Guide to North Haven, Maine | Eat, Play & Stay

Rolling fields, pristine woods, and a classic coastal village make North Haven a favored summer island escape.

By Yankee Staff

Jun 22 2021


The village of North Haven as seen from the water, with the ferry terminal in the center.

Photo Credit : Mark Fleming
Located about 12 miles off the coast of Rockland, Maine, the island of North Haven is blessed with open, rolling fields and a picturesque main village that sits on a thoroughfare across from the neighboring island of Vinalhaven. North Haven, in fact, used to be part of Vinalhaven (which at 23 square miles is about twice its size, with more than three times the number of year-round residents), until the smaller of the so-called Fox Islands seceded in 1847. Though North Haven has long been a favored summer getaway for some of the country’s wealthiest and most influential families, there are no mansions, just farmhouses and “Cabotville,” a cluster of funky cottages near Pulpit Harbor, on the northern side of the island. On the southern side is the ferry dock and the village of North Haven, which is home to, among other things, the island’s community center, a first-class art gallery, a small brewery, and a family-run boatyard founded in 1888. Note: While there is daily ferry service from Rockland to North Haven, the last boat to the mainland leaves at 3:45 p.m. Given that there are limited lodging options on the island (and finding a last-minute room is unlikely!), be sure to plan your trip well, and keep an eye on the ferry schedule.

Guide to North Haven, Maine

Hopkins Wharf Gallery, North Haven.
Photo Credit : Mark Fleming

Things to Do on North Haven, Maine


Among North Haven’s most deeply rooted families is the Hopkins family, which includes the nationally acclaimed artist Eric Hopkins. His brother, David, who is also an artist, runs the Hopkins Wharf Gallery on Main Street, which spotlights artists with island connections in an ever-changing collection of work. Eric Hopkins’s daughter, Eva, manages the adjacent North Haven Gift Shop, which has evolved from a general store in the early 1900s into a purveyor of creative and unusual finds as well as classic souvenirs. And just up the road is North Haven Mercantile, which opened in 2018 and is devoted to Maine island–made clothing, textiles, crafts, and more.

North Haven Historical Society

With its extensive collection of historical photographs, manuscripts, and other materials, the society’s archives building — newly built in 2008 — is the place to go if you’re looking into possible family connections to North Haven. But right next door are some attractions that will delight any history buff: a shed of vintage boats; a barn with farming equipment, carriages, and bicycles from days gone by; and the North Island Museum main building, where exhibits include a re-created kitchen and sitting room filled with antiques.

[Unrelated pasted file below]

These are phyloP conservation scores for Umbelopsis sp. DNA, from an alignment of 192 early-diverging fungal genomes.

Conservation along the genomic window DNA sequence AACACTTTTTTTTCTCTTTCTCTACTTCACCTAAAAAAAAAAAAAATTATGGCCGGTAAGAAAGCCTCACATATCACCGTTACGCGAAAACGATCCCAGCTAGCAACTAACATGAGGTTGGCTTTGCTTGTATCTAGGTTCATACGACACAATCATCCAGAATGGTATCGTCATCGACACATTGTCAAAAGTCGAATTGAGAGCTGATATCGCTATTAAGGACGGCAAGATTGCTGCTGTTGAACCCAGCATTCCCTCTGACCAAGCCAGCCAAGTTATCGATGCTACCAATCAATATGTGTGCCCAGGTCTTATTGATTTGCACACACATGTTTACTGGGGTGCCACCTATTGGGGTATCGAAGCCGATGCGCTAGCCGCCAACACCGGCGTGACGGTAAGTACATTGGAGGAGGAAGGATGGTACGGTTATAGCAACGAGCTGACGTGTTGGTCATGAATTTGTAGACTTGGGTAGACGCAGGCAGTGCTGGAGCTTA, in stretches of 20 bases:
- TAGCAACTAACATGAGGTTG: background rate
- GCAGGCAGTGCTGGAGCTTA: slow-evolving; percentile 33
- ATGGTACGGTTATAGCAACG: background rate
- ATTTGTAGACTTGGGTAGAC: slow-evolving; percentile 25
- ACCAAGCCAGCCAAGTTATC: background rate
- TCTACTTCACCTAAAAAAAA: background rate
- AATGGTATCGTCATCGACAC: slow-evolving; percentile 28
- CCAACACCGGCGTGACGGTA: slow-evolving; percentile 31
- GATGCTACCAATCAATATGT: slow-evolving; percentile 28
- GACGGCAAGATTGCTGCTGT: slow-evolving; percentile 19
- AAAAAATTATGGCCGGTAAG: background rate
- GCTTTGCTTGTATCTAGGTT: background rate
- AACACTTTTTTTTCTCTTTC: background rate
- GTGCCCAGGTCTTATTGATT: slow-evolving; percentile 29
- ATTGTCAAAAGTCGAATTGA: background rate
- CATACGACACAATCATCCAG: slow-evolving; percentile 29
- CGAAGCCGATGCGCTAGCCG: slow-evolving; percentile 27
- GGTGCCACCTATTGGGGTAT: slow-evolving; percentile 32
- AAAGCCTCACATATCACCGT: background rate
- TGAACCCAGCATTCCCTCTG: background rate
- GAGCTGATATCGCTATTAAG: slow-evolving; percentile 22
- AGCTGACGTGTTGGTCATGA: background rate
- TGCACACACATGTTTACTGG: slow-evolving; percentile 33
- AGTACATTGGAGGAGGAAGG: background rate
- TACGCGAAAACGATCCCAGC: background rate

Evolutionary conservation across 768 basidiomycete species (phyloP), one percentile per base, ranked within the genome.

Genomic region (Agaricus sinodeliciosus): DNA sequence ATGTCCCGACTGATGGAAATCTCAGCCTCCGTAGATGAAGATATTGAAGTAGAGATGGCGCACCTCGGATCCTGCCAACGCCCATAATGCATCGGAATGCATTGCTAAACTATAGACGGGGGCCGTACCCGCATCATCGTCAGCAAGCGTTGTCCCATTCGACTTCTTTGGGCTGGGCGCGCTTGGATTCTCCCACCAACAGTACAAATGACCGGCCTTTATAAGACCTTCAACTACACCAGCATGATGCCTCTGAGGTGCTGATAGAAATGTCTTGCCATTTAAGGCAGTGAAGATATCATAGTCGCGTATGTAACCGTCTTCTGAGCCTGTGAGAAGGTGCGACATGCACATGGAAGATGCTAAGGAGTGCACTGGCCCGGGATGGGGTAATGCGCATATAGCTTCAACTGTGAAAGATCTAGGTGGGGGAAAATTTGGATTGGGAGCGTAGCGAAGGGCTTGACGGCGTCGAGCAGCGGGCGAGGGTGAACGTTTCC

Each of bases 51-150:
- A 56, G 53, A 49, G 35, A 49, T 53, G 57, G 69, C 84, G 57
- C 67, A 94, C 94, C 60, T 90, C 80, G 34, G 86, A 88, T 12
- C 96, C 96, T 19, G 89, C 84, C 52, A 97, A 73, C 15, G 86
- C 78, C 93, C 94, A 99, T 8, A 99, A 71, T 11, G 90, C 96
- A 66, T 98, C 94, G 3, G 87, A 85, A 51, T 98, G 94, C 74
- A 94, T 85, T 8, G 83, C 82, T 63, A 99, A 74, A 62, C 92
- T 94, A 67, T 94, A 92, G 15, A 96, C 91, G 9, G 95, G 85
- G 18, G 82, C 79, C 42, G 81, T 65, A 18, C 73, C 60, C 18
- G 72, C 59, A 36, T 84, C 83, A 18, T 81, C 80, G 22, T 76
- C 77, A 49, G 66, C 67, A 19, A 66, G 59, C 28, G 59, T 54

Since the late 1990s, North Haven Conservation Partners has helped ensure that some 200 acres of land and several miles of shoreline are protected. Many of its properties make for beautiful strolls, including Sage Woods, which has a network of trails on about 10 acres next to the island golf course, and Burnt Island, a 74-acre park that’s accessible by foot at low tide and features a trail that circles the entire island. For views of Penobscot Bay and the Camden Hills, look for the short hike from the village that leads to North Haven’s highest point, Ames Knob. And if you have a bike, there’s a fine bit of sand at Big Beach in Mullen Head Park, located on the eastern side of the island about 10 miles from village center.

Where to Eat on North Haven, Maine

Calderwood Hall

Situated in a c. 1908 building in the heart of the village, Calderwood Hall has more than one way to quell the munchies. In one corner is a small farm market and a bakery where you can find coffee, fresh-made pastries, and sandwiches alongside locally grown veggies and other grocery staples. There’s also a restaurant and bar — with about 80 seats indoors and some picnic tables outside — that serves made-to-order pizza, salads, and homemade desserts. Bonus: In the same building is North Haven Brewing Co., which was launched by three islanders in 2016; its small-batch beers are on offer both in the Calderwood Hall restaurant and in the brewery’s own small tasting room. (Days and hours vary quite a bit for all these establishments, though, so check online in advance.)

Nebo Lodge

The restaurant at North Haven’s only inn happens to be worthy of raves from the New York Times and Food & Wine. It serves elegant comfort food that both satisfies the locals and lures the many visitors who arrive each summer. While the dinner menu is always changing, expect locally raised meat and produce and North Haven lobster and farmed oysters, plus bread baked in-house. Reservations are essential.

Where to Stay on North Haven, Maine

Nebo Lodge, North Haven.
Photo Credit : Mark Fleming

Nebo Lodge

Overnight stays on exclusive North Haven were rare until the opening of this gracious old inn within walking distance of the ferry. There are nine airy, coastal-chic rooms (some with private baths), featuring decor by North Haven native Angela Adams. Bike rentals are available — even more reason not to bring a car. Plus: high-speed Wi-Fi!

Turner Farm

Nebo Lodge’s sister business, the organic-minded Turner Farm, offers an unusual, close-to-nature opportunity with its one-off campsite, equipped with a dome tent and a queen-size bed and overlooking the Fox Islands Thoroughfare. There are other, more upscale lodging options on the farm’s property, too: the three-bedroom Guest House and an attached one-bedroom apartment; however, both of these do require a minimum one-week stay in summer. Have you ever been to North Haven, Maine? Let us know!